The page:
Sometimes both parties agree to disagree, but it can be possible for the parties to come up with a contingency agreement to memorialize perspectives and set up the parties for success in the future. This commentary addresses this type of situation. This may essentially be a bet on the future that both parties can live with going forward.
How about the IRS?
In an experiment by neuroscientists participants were given $10 dollars and were told they needed to share the amount with another party. If the other party accepted the offer they could keep the difference. This resulted in some interesting findings that were found to tie directly into negotiations. The commentary that follows could be used in any negotiation including those with the IRS and in other venues where one party seems to have an upper hand.
Today the focus is on the IRS, business valuation and how to overcome differences of opinions with the IRS. Although our society reinforces confrontation, winning and overpowering the other side, I am offering a way to reduce stress, save time, save money and work to resolve issues with the IRS. This method does not always work, but in my experience it works nearly all the time. As such consider the approach offered as a way to resolve your business valuation issue with the IRS. I also ways to proceed should the recommended approach not work.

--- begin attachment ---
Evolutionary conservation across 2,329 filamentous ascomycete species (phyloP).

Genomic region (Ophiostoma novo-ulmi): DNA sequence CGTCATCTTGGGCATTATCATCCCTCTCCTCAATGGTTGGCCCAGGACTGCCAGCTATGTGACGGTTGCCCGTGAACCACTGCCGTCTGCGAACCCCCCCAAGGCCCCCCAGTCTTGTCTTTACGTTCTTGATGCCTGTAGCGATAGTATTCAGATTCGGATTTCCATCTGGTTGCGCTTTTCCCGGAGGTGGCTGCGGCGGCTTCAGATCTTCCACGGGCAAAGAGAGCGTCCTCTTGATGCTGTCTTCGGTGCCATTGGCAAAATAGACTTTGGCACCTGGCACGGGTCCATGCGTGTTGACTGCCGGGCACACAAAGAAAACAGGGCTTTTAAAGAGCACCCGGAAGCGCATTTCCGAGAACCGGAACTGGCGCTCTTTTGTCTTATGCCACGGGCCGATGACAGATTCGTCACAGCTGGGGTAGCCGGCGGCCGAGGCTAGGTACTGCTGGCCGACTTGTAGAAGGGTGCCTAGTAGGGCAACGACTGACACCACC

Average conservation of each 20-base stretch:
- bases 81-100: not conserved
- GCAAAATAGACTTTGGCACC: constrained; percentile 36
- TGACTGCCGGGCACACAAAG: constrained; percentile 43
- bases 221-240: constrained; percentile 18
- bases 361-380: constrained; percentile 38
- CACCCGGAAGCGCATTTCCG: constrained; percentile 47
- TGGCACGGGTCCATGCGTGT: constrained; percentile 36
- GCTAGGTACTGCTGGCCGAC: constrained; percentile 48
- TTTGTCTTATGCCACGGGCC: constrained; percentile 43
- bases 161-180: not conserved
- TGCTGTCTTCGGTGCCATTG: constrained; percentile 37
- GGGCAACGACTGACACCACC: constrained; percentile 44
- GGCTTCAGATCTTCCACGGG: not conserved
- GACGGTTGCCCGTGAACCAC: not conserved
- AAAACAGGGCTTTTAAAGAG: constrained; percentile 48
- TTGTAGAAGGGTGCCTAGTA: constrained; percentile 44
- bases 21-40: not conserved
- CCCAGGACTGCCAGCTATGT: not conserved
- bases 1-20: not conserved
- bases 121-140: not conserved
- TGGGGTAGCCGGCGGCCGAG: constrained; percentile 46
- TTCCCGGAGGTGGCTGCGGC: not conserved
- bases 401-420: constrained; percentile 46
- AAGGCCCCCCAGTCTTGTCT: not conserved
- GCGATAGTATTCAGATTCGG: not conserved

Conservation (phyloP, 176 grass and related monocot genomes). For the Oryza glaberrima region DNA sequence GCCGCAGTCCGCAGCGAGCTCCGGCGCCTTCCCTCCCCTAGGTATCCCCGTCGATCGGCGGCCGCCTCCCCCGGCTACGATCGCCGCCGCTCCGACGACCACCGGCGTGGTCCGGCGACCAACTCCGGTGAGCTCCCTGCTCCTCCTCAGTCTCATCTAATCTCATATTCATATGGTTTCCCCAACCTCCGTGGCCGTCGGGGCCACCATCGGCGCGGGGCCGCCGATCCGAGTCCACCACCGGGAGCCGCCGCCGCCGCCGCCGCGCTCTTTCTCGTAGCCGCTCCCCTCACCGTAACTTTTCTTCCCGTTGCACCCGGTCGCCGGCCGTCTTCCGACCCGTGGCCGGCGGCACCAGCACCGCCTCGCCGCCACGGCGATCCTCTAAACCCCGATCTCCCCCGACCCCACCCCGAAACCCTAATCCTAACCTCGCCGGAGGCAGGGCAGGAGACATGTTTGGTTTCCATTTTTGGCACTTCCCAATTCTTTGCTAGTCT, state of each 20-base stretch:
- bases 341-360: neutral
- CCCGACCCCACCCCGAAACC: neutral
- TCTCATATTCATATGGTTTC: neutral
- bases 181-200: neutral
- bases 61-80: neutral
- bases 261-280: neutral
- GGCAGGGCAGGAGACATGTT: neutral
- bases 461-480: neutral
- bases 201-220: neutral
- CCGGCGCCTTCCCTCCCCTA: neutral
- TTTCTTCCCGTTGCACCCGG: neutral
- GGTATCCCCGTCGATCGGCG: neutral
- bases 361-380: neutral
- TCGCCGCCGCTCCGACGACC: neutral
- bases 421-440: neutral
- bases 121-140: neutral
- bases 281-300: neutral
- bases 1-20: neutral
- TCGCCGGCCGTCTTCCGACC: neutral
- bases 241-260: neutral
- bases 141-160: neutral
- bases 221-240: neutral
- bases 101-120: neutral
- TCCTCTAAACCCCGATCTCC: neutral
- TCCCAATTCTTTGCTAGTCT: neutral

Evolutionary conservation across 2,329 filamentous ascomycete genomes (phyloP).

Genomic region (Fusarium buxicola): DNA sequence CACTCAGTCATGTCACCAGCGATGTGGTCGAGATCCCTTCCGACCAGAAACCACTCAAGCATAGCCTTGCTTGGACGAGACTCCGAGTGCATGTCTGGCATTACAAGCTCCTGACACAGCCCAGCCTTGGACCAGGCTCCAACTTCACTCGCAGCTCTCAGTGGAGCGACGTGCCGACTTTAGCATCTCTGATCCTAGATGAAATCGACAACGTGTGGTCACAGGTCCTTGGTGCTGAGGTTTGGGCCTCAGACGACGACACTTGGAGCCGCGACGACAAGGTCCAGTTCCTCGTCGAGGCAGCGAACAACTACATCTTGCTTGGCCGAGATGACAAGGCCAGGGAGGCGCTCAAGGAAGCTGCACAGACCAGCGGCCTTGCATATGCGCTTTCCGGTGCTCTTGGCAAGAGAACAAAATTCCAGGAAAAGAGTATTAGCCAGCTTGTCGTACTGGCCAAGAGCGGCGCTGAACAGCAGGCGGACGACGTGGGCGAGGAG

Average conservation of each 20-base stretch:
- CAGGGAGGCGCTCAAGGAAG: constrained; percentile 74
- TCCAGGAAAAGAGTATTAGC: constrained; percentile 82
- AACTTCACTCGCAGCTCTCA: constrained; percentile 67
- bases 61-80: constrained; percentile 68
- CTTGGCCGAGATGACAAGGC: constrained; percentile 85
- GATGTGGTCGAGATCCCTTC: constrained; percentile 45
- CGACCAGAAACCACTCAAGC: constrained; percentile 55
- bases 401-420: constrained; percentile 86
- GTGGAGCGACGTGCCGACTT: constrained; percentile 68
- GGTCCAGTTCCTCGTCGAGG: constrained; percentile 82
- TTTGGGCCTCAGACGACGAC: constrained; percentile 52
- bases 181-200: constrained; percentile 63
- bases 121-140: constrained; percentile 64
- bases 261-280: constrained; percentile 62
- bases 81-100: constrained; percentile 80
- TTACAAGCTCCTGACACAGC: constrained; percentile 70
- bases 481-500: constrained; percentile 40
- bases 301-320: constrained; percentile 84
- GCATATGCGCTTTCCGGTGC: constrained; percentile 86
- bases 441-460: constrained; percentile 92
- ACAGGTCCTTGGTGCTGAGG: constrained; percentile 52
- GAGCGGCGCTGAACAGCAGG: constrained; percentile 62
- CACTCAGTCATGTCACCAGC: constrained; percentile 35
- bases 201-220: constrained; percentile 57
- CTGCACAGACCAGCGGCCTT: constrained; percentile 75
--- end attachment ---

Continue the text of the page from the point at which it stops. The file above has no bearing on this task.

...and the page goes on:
When working with the IRS recall that one of your rights in the IRS Taxpayer Bill of Rights (#10) is for the system to be just and fair. This article discusses this issue related to a recent business valuation case to resolve an issue. Stay positive, remain professional, focus on the facts related to the issue, listen to understand the IRS representative's perspective and work to resolve the issue.
Before beginning or even entertaining a negotiation, thought should be given to understanding the other party, a social media search, building a relationship, listening to the other party and educating the other party. These are all elements that are needed before beginning the actual process of negotiating to enhance the chances of success.
Reading an article from the Harvard Law School Program on Negotiations entitled “Four Strategies for Making Concessions”, I thought of three recent cases where I have coached clients related to issues associated with IRS audits and thought I would share insights with you related to this article. The authors suggest: